Sunday, February 5th, 2023 06:46:54

Health Policy holders in a limbo as claims increasingly being repudiated

By Sarat C. Das
Updated: June 24, 2022 11:25 am

The Covid-19 pandemic caused at least 10 percent spike in the private hospital treatment cost in India, while India’s living wage is on the wane. The health insurance companies ceased this moment as a field day to hyperbolically raise their premiums from 2022. It is now known that health insurance policies with deductibles and multi-year premium discounts can cushion the premium hike impact, but coverage will not be comprehensive. The Group health, cyber cover now 40 percent to 100 percent costlier. Reinsurers led by GIC Re and general insurers led by New India Assurance (NIA) have hiked their premiums by up to 20-30 per cent in certain segments – other than health and cyber — depending on the group and customers. A large population of India’s workforce, who work in the unorganized sector, can never afford private healthcare. Their lives only go to rack and ruin if public healthcare fails to accommodate them.

Since the utilization of health insurance coverage has gone up substantially due to Covid-19-linked hospitalization the companies have applied ever stricter due diligence to approve claims, particularly pre-authorization of cashless hospital admission. Such scrupulous attention to claim details is warranted in every respect, however, on many occasions these repudiation of the claims seem to be serving the company’s own interest of boosting bottom-line than obligation towards their clients. Notwithstanding, there is a lot of pent-up demand too, as those who had postponed their surgeries and procedures are now filing claims. So, insurance companies are bearing the brunt of higher claims. This side of the story too is undeniable. Ironically, this seems to be helping many health insurers as their repudiation of claims ranging from sublime to ridiculous.

The health policyholders are often dismayed with their claim repudiation when they are confronted with complex details of the policy which the company rarely mentioned to them earlier. Mostly they are buried in the fine print of the terms and conditions. The common perception is the insurer is always keen on finding faults and repudiating the claim rather than cooperating with the policy holder to understand the details of the dispute.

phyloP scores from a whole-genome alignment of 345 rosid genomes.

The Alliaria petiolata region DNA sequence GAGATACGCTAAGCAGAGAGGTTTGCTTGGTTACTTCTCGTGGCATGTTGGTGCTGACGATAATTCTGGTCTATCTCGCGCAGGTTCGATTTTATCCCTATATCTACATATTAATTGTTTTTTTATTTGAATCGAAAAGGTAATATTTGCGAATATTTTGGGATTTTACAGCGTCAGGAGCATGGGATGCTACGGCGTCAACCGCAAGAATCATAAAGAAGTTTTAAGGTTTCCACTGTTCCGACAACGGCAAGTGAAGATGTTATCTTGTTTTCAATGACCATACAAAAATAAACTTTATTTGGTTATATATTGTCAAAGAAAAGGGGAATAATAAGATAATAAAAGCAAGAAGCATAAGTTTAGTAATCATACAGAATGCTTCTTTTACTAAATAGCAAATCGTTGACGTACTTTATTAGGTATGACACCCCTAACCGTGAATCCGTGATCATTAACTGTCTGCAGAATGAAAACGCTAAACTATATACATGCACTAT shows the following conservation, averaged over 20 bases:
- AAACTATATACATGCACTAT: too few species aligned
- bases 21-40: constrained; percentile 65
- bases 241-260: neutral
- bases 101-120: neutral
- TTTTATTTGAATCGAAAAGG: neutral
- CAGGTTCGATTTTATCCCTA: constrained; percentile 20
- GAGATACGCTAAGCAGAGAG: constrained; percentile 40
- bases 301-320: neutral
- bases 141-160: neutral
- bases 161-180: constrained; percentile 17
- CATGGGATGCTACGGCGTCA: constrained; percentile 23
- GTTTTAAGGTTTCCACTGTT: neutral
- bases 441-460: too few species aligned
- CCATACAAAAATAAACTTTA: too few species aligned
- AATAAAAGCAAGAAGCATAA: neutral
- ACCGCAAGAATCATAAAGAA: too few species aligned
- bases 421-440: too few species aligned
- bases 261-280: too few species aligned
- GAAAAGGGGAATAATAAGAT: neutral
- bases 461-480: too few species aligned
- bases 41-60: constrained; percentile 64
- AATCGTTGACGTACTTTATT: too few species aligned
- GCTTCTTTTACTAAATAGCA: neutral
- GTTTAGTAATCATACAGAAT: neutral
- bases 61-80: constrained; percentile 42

Health insurance policy has one of the most complex product structures in terms of coverage and its reimbursement process. It involves many exclusions with varying conditions, and many terms of such exclusions can be contentious. Besides, there are many inclusions with sub-clauses and different layers of admissibility. The Insurance Regulatory and Development Authority of India (IRDA) has mandated that no health insurance company can reject an eligible claim of the policyholder if the policy has completed eight years. ”The moratorium would be applicable for the sums insured of the first policy and subsequent completion of eight continuous years would be applicable from the date of enhancement of sums insured only on the enhanced limits,” according to IRDA.

Some common causes for claims being rejected are non-disclosures, partial disclosures and wrong disclosures of significant details such as age, nature of occupation, income, current insurance plans, major ailments or pre-existing medical conditions. Not always the process of investigation or verification is done as the companies are obligated to conduct under the IRDA framework.

I recently went through a harrowing experience of pre-authorisation approval from Care Health Insurance (formerly Religare Health Insurance Company Limited). My son, Chris Das, was due for a surgery at Fortis Healthcare in Gurugram. The admission to the hospital and his surgery delayed as Care Health Insurance repudiated the claims under the most implausible ground. ‘’The decrease was a pre-existing condition which was not disclosed to the insurance company,’’ the company’s repudiation letter received by us like a Dear John letter.